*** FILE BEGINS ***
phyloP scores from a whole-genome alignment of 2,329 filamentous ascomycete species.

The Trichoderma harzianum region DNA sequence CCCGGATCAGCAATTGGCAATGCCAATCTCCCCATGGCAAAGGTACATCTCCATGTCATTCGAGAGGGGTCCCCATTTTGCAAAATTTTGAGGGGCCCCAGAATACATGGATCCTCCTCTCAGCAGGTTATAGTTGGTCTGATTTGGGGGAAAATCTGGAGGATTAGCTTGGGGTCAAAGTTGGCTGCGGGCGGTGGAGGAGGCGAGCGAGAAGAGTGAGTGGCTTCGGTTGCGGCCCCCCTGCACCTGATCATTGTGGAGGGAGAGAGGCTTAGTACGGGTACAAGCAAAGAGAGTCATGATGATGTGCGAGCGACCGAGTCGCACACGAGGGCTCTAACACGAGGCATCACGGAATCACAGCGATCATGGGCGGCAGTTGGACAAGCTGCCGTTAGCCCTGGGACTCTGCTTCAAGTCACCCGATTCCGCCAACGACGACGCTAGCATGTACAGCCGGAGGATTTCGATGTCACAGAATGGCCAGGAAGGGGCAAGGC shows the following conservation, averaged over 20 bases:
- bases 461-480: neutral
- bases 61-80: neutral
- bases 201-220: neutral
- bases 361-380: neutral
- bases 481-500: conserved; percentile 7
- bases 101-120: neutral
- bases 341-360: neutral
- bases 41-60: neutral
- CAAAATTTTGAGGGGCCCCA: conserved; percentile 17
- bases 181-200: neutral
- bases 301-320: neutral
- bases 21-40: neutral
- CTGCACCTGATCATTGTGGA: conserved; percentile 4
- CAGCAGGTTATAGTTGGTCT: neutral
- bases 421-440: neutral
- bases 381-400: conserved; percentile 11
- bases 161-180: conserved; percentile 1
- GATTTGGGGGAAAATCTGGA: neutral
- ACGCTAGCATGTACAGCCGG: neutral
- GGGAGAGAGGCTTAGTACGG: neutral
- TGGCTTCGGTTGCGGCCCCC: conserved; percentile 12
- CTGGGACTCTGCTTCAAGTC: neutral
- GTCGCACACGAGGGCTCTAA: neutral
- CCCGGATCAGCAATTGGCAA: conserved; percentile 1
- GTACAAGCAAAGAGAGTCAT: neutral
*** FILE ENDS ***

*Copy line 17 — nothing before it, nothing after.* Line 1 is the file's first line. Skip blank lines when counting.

- bases 421-440: neutral